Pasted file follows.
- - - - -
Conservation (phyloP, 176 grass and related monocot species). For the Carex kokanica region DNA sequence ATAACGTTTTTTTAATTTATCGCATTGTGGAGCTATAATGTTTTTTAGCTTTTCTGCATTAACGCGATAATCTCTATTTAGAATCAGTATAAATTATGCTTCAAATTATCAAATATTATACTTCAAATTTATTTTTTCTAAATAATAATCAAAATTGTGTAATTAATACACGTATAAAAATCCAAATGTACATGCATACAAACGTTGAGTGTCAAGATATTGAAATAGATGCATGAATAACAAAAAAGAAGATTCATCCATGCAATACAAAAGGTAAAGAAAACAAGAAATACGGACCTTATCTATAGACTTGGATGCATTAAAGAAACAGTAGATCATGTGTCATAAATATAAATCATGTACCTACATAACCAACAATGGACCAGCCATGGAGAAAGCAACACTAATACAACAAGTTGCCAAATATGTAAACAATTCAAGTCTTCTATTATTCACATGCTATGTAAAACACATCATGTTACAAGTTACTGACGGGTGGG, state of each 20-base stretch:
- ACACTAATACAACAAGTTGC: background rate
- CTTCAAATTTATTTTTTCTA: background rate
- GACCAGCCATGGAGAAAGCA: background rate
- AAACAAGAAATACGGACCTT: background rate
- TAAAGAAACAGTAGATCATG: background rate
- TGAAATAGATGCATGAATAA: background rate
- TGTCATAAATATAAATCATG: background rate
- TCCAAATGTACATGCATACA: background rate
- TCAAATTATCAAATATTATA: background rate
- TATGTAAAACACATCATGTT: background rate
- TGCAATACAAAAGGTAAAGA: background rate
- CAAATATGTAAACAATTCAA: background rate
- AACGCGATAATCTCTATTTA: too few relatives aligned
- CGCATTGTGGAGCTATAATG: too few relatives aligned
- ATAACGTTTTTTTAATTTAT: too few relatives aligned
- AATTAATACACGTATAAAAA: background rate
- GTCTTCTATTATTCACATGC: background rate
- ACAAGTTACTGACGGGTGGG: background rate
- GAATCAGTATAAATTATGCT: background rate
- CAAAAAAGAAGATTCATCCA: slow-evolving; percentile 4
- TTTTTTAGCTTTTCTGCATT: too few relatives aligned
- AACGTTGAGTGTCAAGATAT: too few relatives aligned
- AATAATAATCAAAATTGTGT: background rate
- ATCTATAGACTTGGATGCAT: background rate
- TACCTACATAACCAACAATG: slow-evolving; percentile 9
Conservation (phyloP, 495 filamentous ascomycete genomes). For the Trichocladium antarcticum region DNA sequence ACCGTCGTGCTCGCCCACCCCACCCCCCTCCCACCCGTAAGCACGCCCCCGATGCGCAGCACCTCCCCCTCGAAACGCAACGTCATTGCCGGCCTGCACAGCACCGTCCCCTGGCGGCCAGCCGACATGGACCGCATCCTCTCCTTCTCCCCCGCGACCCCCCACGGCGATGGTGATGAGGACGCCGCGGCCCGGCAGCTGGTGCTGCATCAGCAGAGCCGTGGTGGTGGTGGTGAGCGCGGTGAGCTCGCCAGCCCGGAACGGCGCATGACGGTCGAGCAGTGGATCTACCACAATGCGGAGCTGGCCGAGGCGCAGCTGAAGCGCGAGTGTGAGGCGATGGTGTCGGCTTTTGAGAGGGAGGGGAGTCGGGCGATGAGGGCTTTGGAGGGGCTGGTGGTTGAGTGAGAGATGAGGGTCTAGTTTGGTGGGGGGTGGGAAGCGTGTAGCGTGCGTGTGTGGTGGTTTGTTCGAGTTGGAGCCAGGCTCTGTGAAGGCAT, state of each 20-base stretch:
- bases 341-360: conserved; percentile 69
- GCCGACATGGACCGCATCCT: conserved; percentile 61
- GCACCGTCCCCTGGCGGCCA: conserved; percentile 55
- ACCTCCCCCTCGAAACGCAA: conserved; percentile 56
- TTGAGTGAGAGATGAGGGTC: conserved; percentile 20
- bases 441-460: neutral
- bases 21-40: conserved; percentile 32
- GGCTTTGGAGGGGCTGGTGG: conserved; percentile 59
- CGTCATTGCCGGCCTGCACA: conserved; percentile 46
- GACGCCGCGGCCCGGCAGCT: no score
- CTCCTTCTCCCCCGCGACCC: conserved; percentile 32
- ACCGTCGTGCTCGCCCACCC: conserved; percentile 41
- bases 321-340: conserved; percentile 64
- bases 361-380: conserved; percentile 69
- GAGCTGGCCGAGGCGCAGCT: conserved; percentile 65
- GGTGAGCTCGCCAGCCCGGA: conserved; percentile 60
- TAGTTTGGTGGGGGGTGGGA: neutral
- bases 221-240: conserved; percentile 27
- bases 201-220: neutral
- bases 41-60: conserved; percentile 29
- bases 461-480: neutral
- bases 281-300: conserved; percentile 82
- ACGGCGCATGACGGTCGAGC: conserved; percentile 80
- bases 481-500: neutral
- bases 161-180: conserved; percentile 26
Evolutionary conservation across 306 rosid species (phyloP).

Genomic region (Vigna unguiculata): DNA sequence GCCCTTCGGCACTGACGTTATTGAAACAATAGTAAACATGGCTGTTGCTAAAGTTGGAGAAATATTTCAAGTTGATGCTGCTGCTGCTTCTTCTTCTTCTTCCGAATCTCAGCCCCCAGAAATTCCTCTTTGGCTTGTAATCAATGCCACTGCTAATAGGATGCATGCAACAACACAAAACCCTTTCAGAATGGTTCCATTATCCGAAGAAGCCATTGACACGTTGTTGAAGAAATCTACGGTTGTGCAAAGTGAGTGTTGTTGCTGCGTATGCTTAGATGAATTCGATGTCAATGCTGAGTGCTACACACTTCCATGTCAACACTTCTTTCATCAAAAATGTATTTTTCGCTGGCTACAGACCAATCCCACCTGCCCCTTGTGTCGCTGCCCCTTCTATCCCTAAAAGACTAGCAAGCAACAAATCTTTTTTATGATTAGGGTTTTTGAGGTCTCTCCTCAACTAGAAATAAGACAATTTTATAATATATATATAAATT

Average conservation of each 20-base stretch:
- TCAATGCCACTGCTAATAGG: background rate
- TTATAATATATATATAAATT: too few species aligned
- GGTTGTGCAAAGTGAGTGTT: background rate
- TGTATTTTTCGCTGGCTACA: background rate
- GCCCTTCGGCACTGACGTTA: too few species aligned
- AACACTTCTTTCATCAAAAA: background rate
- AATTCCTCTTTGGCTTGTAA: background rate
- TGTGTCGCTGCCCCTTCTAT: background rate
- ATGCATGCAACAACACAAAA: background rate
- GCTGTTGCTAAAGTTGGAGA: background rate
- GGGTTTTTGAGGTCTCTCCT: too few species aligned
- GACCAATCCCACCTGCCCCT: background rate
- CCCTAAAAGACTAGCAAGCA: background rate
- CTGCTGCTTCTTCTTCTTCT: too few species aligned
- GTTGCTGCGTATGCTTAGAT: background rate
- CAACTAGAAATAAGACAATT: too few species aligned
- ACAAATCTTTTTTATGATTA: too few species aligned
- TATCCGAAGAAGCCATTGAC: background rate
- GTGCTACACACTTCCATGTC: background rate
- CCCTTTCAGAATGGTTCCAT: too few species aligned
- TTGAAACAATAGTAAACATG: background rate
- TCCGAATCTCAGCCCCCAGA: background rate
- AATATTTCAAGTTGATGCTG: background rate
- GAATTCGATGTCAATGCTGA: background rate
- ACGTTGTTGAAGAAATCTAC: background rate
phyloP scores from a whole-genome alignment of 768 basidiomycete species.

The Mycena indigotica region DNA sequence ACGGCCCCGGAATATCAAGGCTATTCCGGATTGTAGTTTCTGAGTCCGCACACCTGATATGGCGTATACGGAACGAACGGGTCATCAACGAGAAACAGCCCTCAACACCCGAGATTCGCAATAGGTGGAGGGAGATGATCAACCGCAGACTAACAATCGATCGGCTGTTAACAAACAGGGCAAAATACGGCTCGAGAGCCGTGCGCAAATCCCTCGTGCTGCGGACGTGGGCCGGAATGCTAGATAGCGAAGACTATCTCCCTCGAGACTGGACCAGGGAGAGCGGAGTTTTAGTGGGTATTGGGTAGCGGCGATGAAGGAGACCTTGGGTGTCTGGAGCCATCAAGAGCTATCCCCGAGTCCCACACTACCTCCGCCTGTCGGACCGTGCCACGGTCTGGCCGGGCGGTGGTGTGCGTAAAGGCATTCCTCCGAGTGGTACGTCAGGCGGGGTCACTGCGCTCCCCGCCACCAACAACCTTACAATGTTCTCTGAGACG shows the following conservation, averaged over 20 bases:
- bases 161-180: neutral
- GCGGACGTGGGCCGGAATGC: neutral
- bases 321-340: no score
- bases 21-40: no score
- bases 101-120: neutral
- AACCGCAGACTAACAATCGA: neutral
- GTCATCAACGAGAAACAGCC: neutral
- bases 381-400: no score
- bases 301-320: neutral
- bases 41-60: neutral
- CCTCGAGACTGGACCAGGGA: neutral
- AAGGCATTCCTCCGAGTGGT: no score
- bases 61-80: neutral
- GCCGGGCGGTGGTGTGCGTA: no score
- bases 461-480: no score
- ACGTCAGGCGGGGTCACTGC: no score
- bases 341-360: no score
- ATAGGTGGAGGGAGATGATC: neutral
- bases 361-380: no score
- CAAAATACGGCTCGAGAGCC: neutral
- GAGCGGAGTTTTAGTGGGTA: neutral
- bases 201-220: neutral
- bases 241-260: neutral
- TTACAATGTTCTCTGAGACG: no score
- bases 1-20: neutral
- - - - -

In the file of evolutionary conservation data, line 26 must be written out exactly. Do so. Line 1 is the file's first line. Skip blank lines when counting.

- TACCTACATAACCAACAATG: slow-evolving; percentile 9